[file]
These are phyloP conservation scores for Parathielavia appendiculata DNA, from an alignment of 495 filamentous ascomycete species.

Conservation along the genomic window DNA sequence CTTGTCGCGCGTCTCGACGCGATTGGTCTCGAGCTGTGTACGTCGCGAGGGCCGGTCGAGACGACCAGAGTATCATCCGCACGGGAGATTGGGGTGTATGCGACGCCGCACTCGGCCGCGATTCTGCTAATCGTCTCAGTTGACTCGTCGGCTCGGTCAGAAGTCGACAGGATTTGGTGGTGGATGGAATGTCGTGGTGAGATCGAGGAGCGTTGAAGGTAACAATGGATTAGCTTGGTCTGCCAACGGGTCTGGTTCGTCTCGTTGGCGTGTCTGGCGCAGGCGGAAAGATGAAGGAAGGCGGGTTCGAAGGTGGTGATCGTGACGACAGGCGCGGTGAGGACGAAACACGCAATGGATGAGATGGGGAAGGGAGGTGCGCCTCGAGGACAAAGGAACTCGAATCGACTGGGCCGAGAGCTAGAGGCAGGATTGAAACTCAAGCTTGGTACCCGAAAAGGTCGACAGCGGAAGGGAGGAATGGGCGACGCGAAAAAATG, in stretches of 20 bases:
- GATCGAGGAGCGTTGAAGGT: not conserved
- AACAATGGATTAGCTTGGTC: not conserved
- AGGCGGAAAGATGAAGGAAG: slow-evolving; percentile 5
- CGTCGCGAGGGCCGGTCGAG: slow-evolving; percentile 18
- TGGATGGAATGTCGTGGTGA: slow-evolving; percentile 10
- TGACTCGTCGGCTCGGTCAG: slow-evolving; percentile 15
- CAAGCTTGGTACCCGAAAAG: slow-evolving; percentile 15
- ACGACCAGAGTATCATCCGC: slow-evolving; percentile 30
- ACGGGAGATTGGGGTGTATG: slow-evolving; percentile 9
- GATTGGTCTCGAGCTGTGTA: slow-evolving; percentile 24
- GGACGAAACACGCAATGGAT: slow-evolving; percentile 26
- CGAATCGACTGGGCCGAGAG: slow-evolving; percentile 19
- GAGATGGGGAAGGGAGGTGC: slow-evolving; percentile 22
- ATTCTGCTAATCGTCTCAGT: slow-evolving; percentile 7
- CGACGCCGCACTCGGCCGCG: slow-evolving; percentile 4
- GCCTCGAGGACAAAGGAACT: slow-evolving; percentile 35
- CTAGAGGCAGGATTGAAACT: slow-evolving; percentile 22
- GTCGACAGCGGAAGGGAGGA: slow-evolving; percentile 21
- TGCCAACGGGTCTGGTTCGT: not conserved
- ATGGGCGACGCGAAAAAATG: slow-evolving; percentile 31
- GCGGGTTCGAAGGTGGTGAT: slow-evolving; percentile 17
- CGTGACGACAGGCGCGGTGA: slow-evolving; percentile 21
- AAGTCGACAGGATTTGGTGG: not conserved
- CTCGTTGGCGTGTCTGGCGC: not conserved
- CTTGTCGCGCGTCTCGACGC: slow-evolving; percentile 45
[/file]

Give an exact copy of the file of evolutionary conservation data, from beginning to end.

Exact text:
These are phyloP conservation scores for Parathielavia appendiculata DNA, from an alignment of 495 filamentous ascomycete species.

Conservation along the genomic window DNA sequence CTTGTCGCGCGTCTCGACGCGATTGGTCTCGAGCTGTGTACGTCGCGAGGGCCGGTCGAGACGACCAGAGTATCATCCGCACGGGAGATTGGGGTGTATGCGACGCCGCACTCGGCCGCGATTCTGCTAATCGTCTCAGTTGACTCGTCGGCTCGGTCAGAAGTCGACAGGATTTGGTGGTGGATGGAATGTCGTGGTGAGATCGAGGAGCGTTGAAGGTAACAATGGATTAGCTTGGTCTGCCAACGGGTCTGGTTCGTCTCGTTGGCGTGTCTGGCGCAGGCGGAAAGATGAAGGAAGGCGGGTTCGAAGGTGGTGATCGTGACGACAGGCGCGGTGAGGACGAAACACGCAATGGATGAGATGGGGAAGGGAGGTGCGCCTCGAGGACAAAGGAACTCGAATCGACTGGGCCGAGAGCTAGAGGCAGGATTGAAACTCAAGCTTGGTACCCGAAAAGGTCGACAGCGGAAGGGAGGAATGGGCGACGCGAAAAAATG, in stretches of 20 bases:
- GATCGAGGAGCGTTGAAGGT: not conserved
- AACAATGGATTAGCTTGGTC: not conserved
- AGGCGGAAAGATGAAGGAAG: slow-evolving; percentile 5
- CGTCGCGAGGGCCGGTCGAG: slow-evolving; percentile 18
- TGGATGGAATGTCGTGGTGA: slow-evolving; percentile 10
- TGACTCGTCGGCTCGGTCAG: slow-evolving; percentile 15
- CAAGCTTGGTACCCGAAAAG: slow-evolving; percentile 15
- ACGACCAGAGTATCATCCGC: slow-evolving; percentile 30
- ACGGGAGATTGGGGTGTATG: slow-evolving; percentile 9
- GATTGGTCTCGAGCTGTGTA: slow-evolving; percentile 24
- GGACGAAACACGCAATGGAT: slow-evolving; percentile 26
- CGAATCGACTGGGCCGAGAG: slow-evolving; percentile 19
- GAGATGGGGAAGGGAGGTGC: slow-evolving; percentile 22
- ATTCTGCTAATCGTCTCAGT: slow-evolving; percentile 7
- CGACGCCGCACTCGGCCGCG: slow-evolving; percentile 4
- GCCTCGAGGACAAAGGAACT: slow-evolving; percentile 35
- CTAGAGGCAGGATTGAAACT: slow-evolving; percentile 22
- GTCGACAGCGGAAGGGAGGA: slow-evolving; percentile 21
- TGCCAACGGGTCTGGTTCGT: not conserved
- ATGGGCGACGCGAAAAAATG: slow-evolving; percentile 31
- GCGGGTTCGAAGGTGGTGAT: slow-evolving; percentile 17
- CGTGACGACAGGCGCGGTGA: slow-evolving; percentile 21
- AAGTCGACAGGATTTGGTGG: not conserved
- CTCGTTGGCGTGTCTGGCGC: not conserved
- CTTGTCGCGCGTCTCGACGC: slow-evolving; percentile 45